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OSCE warns of judicial pressure on media

THE JUDICIARY putting pressure on the media is the biggest threat to freedom of the press in Slovakia, a major international organisation has recently noted.

OSCE criticises lawsuits against Slovak media.(Source: SME)

THE JUDICIARY putting pressure on the media is the biggest threat to freedom of the press in Slovakia, a major international organisation has recently noted.

Several cases involving current and former (and also prominent) members of Slovakia’s judiciary are cited in the report to the Permanent Council of the Organisation for Security and Cooperation in Europe (OSCE) submitted by the organisation’s Representative on Freedom of the Media, Dunja Mijatović. The report, submitted on June 13, covers the period from November 30, 2012 through the present.

“I hope that the discussions that have already started in Slovakia about the need to
decriminalise libel and defamation will soon lead to this very important reform, and that a
cap on damages will be set in civil defamation cases,” Mijatović wrote in her report, adding that “large damage awards can lead to an outlet’s bankruptcy and may induce self censorship, thus diminishing the existing media pluralism in Slovakia”.

Correspondence with foreign minister

Mijatović expressed her concern earlier this year, in a letter that she wrote to Slovakia’s Foreign Minister Miroslav Lajčák, on May 2.

“One of the indispensable roles of the media is to hold a mirror to society and inform people about matters of public interest,” Mijatović wrote in her letter to Lajčák. “Public officials need to endure a higher threshold of criticism, including by members of the media.”

Lajčák shared that opinion in his reply from May 24, but pointed out that there is a close link between freedom of expression and protection of personal integrity, which was “confirmed by the case law of the European Court of Human Rights under Article 10 of the Convention for the Protection of Human Rights and Fundamental Freedoms”.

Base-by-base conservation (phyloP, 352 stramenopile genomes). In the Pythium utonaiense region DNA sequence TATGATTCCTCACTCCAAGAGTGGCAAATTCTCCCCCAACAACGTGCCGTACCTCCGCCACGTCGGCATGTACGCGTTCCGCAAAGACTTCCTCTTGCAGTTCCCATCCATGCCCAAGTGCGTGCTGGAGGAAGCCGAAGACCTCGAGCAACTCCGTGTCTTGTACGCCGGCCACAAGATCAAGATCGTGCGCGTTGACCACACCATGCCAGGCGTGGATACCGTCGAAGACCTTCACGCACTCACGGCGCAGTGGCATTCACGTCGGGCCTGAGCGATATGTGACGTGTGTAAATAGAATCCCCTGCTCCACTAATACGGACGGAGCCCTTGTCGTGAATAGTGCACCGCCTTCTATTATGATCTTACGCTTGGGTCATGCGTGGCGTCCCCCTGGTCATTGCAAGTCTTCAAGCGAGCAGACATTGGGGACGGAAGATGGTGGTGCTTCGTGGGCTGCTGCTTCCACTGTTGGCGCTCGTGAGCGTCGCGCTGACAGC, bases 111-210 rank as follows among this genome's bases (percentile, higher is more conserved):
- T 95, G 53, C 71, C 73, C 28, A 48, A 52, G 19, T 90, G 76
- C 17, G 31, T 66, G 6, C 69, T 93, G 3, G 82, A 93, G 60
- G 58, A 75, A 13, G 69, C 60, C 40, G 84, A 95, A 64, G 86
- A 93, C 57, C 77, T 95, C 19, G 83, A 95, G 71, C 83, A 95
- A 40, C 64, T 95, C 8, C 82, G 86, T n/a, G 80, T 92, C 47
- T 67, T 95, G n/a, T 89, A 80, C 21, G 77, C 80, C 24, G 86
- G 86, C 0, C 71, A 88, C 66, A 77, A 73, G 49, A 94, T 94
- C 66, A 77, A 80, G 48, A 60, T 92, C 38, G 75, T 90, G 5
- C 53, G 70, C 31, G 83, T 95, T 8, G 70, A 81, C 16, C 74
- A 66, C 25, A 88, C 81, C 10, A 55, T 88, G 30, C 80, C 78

“Concerning the cases mentioned in your letter, I am also of the opinion that damage awards should be directly proportional to the suffered injury,” Lajčák wrote.

The cases

Mijatović lists several cases in her report that have appeared in the media recently and which, according to her, bore signs of the judiciary putting pressure on the media.

She first cites the infamous Bonanno case, in which several current and former members of the judiciary, including the acting general prosecutor and four Supreme Court judges, are seeking damages totalling €940,000 from the Nový Čas daily tabloid and its publisher, Ringier Axel Springer, for photos and videos published in June 2011. The judicial figures object to Nový Čas’ interpretation of images from the party, which appeared to link it to a shooting spree that took place two months earlier.

Back in late August 2010, Ľubomír Harman, a 48-year-old man wearing blue ear defenders and armed with an assault rifle, shot dead seven people before killing himself in Devínska Nová Ves. The Judiciary Oscars Association met two months after the shooting in October 2010, and in June 2011, Nový Čas published images from the party, in which retired judge Tibor Péchy sported blue ear defenders and carried an imitation assault rifle, plus video footage of the meeting. In a case filed this year, the judges and senior prosecutor are objecting to associations between the images from the Bonanno bar and the mass murderer, arguing that they were not mimicking Harman. They also claim the photographs were modified.

In another case, Judge Michal Truban sued the Sme daily, claiming that an article published by the newspaper in September 2012 had impugned his honour and infringed upon his privacy by alleging that the judge accepted a free hunting trip in 2008. Truban asked for three separate apologies from Sme and €150,000 in damages. The court ordered the newspaper to publish an apology to the judge in capital letters on its front page for three consecutive days in late April.

“The judges proved that they first of all care about themselves, and only after that about justice,” wrote Matúš Kostolný, the editor-in-chief of Sme (whose publisher, Petit Press, is also the majority owner of The Slovak Spectator), in a column published in the same issue, adding that the judges also proved that “they do not take freedom of speech into consideration and that in reality they would like to keep what the newspapers write under control”.

IPI response

The Slovak committee of the International Press Institute (IPI) has expressed deep concern over what it calls growing pressure by courts, judges and the judiciary in general on the freedom of press guaranteed by the constitution of Slovakia.

Lawsuits filed by judges and prosecutors in the Bonanno and Truban cases are direct threats to the media as representatives of the public in the performance of their basic function of informing the public and acting as a check on state power, said Pavol Múdry, the chairman of the board of IPI Slovakia, in an official statement.

“Both cases of attacks on the media evoke justified concerns that judges, prosecutors and the judiciary in general behave as though they are a class of untouchable people sheltered from criticism and ultimately beyond the reach of public control,” said Múdry. “Yet, even in the decisions the judiciary cannot stand above all and must accept the fact that it must be accountable to the public.”

According to IPI Slovensko, in the Bonanno case, journalists are being accused of revealing inappropriate behaviour by judges and prosecutors who acted at odds with the code of judicial ethics.

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